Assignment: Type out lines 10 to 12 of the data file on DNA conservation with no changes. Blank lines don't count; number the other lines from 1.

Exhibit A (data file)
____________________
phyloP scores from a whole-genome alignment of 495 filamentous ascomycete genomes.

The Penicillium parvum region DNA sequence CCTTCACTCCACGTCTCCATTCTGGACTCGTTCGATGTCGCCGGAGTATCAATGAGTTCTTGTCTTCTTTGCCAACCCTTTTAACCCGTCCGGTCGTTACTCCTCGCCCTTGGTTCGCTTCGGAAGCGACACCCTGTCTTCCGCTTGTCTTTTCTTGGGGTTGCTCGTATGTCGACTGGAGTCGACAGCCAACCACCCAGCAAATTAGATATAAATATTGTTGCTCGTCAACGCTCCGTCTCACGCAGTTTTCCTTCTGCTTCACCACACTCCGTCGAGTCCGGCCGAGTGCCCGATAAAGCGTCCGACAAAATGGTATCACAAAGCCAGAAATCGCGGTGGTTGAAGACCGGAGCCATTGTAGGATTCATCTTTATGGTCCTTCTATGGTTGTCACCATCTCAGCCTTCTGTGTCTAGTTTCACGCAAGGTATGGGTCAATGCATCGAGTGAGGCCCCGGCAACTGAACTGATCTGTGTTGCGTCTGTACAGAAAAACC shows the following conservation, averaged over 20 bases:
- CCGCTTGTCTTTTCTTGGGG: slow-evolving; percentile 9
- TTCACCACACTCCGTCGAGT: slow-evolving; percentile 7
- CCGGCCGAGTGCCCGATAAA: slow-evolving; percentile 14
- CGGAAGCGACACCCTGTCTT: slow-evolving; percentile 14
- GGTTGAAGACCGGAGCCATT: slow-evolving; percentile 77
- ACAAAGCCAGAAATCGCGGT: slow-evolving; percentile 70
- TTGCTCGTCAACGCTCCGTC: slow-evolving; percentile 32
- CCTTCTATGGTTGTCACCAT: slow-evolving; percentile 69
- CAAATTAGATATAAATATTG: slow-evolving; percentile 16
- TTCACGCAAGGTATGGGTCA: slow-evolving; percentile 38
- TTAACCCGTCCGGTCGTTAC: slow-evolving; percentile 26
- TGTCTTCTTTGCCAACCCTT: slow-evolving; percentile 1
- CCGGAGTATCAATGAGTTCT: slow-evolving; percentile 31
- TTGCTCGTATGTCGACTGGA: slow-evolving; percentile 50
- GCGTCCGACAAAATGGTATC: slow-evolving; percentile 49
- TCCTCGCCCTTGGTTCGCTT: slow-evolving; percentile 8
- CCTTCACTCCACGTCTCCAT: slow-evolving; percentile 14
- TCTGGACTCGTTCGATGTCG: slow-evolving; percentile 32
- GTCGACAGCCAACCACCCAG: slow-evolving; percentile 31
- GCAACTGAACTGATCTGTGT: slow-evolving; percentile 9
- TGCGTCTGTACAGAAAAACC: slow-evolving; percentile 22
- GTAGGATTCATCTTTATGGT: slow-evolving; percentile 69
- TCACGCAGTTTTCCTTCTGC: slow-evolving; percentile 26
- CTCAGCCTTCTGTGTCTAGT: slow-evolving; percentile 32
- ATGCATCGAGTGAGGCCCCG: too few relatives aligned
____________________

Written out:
- CCTTCTATGGTTGTCACCAT: slow-evolving; percentile 69
- CAAATTAGATATAAATATTG: slow-evolving; percentile 16
- TTCACGCAAGGTATGGGTCA: slow-evolving; percentile 38